Did you get all that? Don’t worry, there’s no need to—watch it and you’ll settle in just fine. Although Tim Rice claims this is the “official version” of the musical, I would disagree (I should point out that one of my goals in life is to make the definitive theatrical version)—Chess still needs some ironing out. Until that happens however (and it’s doubtful it ever will), Chess In Concert fills the void admirably. It’s a stunning, emotionally-fulfilling performance of one of the greatest musicals ever devised. And you should get it for that reason alone.
On DVD, Chess In Concert looks absolutely beautiful. The concert was filmed live with several cameras, and Reprise Records has done a remarkable job in preserving the event in an anamorphic widescreen presentation. On the soundtrack end of the spectrum, Chess In Concert may be viewed with either a dazzling 5.1 Dolby Digital track or a 2.0 Stereo Surround option. Very large yellow English subtitles are available, should you find it hard to follow the lyrics. The only special feature to be found on the disc is a trailer for the program. The DVD case itself houses an informative booklet with some new liner notes by Tim Rice.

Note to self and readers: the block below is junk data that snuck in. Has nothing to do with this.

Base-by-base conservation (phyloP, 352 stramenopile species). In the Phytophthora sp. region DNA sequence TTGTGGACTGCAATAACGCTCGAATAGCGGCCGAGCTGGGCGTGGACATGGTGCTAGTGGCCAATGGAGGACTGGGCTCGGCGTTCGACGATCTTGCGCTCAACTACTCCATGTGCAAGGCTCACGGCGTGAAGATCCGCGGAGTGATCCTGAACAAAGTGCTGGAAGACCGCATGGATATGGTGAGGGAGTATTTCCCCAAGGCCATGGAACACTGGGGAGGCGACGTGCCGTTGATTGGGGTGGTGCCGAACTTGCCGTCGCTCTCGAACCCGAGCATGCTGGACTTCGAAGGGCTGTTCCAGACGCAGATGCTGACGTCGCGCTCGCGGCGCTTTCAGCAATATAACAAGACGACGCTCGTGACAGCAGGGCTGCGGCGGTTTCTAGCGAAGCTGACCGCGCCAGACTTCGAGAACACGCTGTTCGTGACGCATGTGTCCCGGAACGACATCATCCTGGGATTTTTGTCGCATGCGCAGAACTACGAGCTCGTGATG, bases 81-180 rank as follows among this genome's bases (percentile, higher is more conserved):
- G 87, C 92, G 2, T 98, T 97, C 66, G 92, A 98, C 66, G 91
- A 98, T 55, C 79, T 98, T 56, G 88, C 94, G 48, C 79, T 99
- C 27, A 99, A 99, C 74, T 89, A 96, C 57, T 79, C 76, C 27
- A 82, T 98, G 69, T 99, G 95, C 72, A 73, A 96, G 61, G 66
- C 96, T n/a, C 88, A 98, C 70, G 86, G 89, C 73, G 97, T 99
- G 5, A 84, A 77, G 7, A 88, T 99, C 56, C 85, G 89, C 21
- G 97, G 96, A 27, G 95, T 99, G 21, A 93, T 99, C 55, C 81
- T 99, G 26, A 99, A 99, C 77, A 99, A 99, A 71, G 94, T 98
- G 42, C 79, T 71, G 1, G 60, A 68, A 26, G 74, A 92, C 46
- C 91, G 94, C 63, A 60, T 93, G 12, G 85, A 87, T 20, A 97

Tim Rice also appears in the concert’s prologue (which can only be seen by accessing “Play All” from the menu—if you select Act I, you’ll miss this completely), introducing the cast and conductor David Firman. For the diehard fans, Reprise Records has also issued two releases of Chess – In Concert on CD. A 2-disc set presents the musical in its entirety (which is also titled Chess In Concert), while a single-disc edition, Highlights From Chess In Concert, treats listeners to the 19 major tracks from the production.
Bottom line: Chess In Concert isn’t the ultimate adaptation that it could be. Many of the performances could be handled by better people. But this is a stage musical. Not a movie. So sit back, relax, and take in the latest first account of Chess on video.